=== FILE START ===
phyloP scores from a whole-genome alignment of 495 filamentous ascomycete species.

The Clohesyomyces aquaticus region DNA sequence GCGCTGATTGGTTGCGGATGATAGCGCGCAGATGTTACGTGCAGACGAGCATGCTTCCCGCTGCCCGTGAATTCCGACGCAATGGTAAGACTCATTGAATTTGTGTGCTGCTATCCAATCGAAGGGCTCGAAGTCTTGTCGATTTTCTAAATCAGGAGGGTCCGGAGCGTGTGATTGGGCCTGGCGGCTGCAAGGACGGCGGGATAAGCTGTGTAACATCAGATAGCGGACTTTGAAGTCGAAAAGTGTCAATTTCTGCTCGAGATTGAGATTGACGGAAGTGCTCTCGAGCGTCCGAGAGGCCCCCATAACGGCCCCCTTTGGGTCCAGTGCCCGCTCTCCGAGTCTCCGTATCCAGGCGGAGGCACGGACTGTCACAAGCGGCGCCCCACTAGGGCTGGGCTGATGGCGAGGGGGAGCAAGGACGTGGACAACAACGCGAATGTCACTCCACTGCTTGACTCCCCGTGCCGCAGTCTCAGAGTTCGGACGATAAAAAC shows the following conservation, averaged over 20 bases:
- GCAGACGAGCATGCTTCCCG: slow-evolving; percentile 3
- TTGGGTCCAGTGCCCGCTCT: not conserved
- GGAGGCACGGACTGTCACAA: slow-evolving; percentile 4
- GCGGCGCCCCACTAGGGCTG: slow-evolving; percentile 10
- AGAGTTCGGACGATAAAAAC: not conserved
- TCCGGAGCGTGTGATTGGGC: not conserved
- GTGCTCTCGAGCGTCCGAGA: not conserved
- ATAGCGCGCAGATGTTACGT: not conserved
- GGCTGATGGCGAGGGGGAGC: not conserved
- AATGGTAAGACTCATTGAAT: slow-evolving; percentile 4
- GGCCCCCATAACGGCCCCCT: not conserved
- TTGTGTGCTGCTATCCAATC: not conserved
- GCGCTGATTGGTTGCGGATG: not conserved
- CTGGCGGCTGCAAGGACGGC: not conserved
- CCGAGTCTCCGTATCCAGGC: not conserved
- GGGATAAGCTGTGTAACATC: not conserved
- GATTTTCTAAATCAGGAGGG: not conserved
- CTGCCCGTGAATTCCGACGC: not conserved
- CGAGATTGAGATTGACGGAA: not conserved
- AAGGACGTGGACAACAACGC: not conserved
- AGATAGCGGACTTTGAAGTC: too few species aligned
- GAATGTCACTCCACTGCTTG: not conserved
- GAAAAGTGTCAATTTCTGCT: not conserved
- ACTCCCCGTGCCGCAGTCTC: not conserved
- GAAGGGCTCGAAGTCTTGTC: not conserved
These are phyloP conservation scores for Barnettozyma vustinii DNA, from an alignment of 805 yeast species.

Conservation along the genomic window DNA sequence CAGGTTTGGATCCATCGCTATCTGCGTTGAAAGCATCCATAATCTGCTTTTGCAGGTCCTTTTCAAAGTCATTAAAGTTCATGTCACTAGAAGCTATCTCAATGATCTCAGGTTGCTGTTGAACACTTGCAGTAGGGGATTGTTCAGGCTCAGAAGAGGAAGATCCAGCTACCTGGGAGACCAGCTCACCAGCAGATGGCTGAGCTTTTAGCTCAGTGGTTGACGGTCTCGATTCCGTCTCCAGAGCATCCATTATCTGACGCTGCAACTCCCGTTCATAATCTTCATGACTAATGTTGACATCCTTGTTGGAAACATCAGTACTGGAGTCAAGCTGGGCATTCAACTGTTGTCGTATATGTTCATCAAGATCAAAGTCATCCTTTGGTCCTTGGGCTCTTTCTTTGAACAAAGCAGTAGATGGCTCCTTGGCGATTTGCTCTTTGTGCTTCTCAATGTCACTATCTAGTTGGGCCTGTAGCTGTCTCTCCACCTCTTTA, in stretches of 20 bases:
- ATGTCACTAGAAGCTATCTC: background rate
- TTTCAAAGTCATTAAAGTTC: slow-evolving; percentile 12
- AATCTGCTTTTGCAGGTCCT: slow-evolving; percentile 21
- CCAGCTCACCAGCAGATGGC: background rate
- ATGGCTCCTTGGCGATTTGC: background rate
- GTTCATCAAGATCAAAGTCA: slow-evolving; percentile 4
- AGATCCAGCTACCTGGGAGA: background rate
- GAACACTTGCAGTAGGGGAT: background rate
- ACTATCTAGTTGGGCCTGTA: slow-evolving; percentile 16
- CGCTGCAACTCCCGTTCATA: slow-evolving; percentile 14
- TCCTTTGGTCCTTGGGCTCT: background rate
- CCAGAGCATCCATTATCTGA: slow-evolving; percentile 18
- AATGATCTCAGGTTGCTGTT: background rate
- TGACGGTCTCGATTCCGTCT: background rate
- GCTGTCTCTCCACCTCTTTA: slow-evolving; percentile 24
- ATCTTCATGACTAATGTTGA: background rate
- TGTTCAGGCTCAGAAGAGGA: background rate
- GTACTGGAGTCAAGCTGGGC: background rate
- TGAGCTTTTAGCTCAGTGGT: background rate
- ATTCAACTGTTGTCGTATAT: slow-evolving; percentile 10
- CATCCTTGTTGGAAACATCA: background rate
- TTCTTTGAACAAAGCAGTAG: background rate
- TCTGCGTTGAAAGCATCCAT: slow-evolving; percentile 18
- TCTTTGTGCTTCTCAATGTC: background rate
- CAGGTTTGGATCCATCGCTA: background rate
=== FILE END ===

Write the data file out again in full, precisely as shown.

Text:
phyloP scores from a whole-genome alignment of 495 filamentous ascomycete species.

The Clohesyomyces aquaticus region DNA sequence GCGCTGATTGGTTGCGGATGATAGCGCGCAGATGTTACGTGCAGACGAGCATGCTTCCCGCTGCCCGTGAATTCCGACGCAATGGTAAGACTCATTGAATTTGTGTGCTGCTATCCAATCGAAGGGCTCGAAGTCTTGTCGATTTTCTAAATCAGGAGGGTCCGGAGCGTGTGATTGGGCCTGGCGGCTGCAAGGACGGCGGGATAAGCTGTGTAACATCAGATAGCGGACTTTGAAGTCGAAAAGTGTCAATTTCTGCTCGAGATTGAGATTGACGGAAGTGCTCTCGAGCGTCCGAGAGGCCCCCATAACGGCCCCCTTTGGGTCCAGTGCCCGCTCTCCGAGTCTCCGTATCCAGGCGGAGGCACGGACTGTCACAAGCGGCGCCCCACTAGGGCTGGGCTGATGGCGAGGGGGAGCAAGGACGTGGACAACAACGCGAATGTCACTCCACTGCTTGACTCCCCGTGCCGCAGTCTCAGAGTTCGGACGATAAAAAC shows the following conservation, averaged over 20 bases:
- GCAGACGAGCATGCTTCCCG: slow-evolving; percentile 3
- TTGGGTCCAGTGCCCGCTCT: not conserved
- GGAGGCACGGACTGTCACAA: slow-evolving; percentile 4
- GCGGCGCCCCACTAGGGCTG: slow-evolving; percentile 10
- AGAGTTCGGACGATAAAAAC: not conserved
- TCCGGAGCGTGTGATTGGGC: not conserved
- GTGCTCTCGAGCGTCCGAGA: not conserved
- ATAGCGCGCAGATGTTACGT: not conserved
- GGCTGATGGCGAGGGGGAGC: not conserved
- AATGGTAAGACTCATTGAAT: slow-evolving; percentile 4
- GGCCCCCATAACGGCCCCCT: not conserved
- TTGTGTGCTGCTATCCAATC: not conserved
- GCGCTGATTGGTTGCGGATG: not conserved
- CTGGCGGCTGCAAGGACGGC: not conserved
- CCGAGTCTCCGTATCCAGGC: not conserved
- GGGATAAGCTGTGTAACATC: not conserved
- GATTTTCTAAATCAGGAGGG: not conserved
- CTGCCCGTGAATTCCGACGC: not conserved
- CGAGATTGAGATTGACGGAA: not conserved
- AAGGACGTGGACAACAACGC: not conserved
- AGATAGCGGACTTTGAAGTC: too few species aligned
- GAATGTCACTCCACTGCTTG: not conserved
- GAAAAGTGTCAATTTCTGCT: not conserved
- ACTCCCCGTGCCGCAGTCTC: not conserved
- GAAGGGCTCGAAGTCTTGTC: not conserved
These are phyloP conservation scores for Barnettozyma vustinii DNA, from an alignment of 805 yeast species.

Conservation along the genomic window DNA sequence CAGGTTTGGATCCATCGCTATCTGCGTTGAAAGCATCCATAATCTGCTTTTGCAGGTCCTTTTCAAAGTCATTAAAGTTCATGTCACTAGAAGCTATCTCAATGATCTCAGGTTGCTGTTGAACACTTGCAGTAGGGGATTGTTCAGGCTCAGAAGAGGAAGATCCAGCTACCTGGGAGACCAGCTCACCAGCAGATGGCTGAGCTTTTAGCTCAGTGGTTGACGGTCTCGATTCCGTCTCCAGAGCATCCATTATCTGACGCTGCAACTCCCGTTCATAATCTTCATGACTAATGTTGACATCCTTGTTGGAAACATCAGTACTGGAGTCAAGCTGGGCATTCAACTGTTGTCGTATATGTTCATCAAGATCAAAGTCATCCTTTGGTCCTTGGGCTCTTTCTTTGAACAAAGCAGTAGATGGCTCCTTGGCGATTTGCTCTTTGTGCTTCTCAATGTCACTATCTAGTTGGGCCTGTAGCTGTCTCTCCACCTCTTTA, in stretches of 20 bases:
- ATGTCACTAGAAGCTATCTC: background rate
- TTTCAAAGTCATTAAAGTTC: slow-evolving; percentile 12
- AATCTGCTTTTGCAGGTCCT: slow-evolving; percentile 21
- CCAGCTCACCAGCAGATGGC: background rate
- ATGGCTCCTTGGCGATTTGC: background rate
- GTTCATCAAGATCAAAGTCA: slow-evolving; percentile 4
- AGATCCAGCTACCTGGGAGA: background rate
- GAACACTTGCAGTAGGGGAT: background rate
- ACTATCTAGTTGGGCCTGTA: slow-evolving; percentile 16
- CGCTGCAACTCCCGTTCATA: slow-evolving; percentile 14
- TCCTTTGGTCCTTGGGCTCT: background rate
- CCAGAGCATCCATTATCTGA: slow-evolving; percentile 18
- AATGATCTCAGGTTGCTGTT: background rate
- TGACGGTCTCGATTCCGTCT: background rate
- GCTGTCTCTCCACCTCTTTA: slow-evolving; percentile 24
- ATCTTCATGACTAATGTTGA: background rate
- TGTTCAGGCTCAGAAGAGGA: background rate
- GTACTGGAGTCAAGCTGGGC: background rate
- TGAGCTTTTAGCTCAGTGGT: background rate
- ATTCAACTGTTGTCGTATAT: slow-evolving; percentile 10
- CATCCTTGTTGGAAACATCA: background rate
- TTCTTTGAACAAAGCAGTAG: background rate
- TCTGCGTTGAAAGCATCCAT: slow-evolving; percentile 18
- TCTTTGTGCTTCTCAATGTC: background rate
- CAGGTTTGGATCCATCGCTA: background rate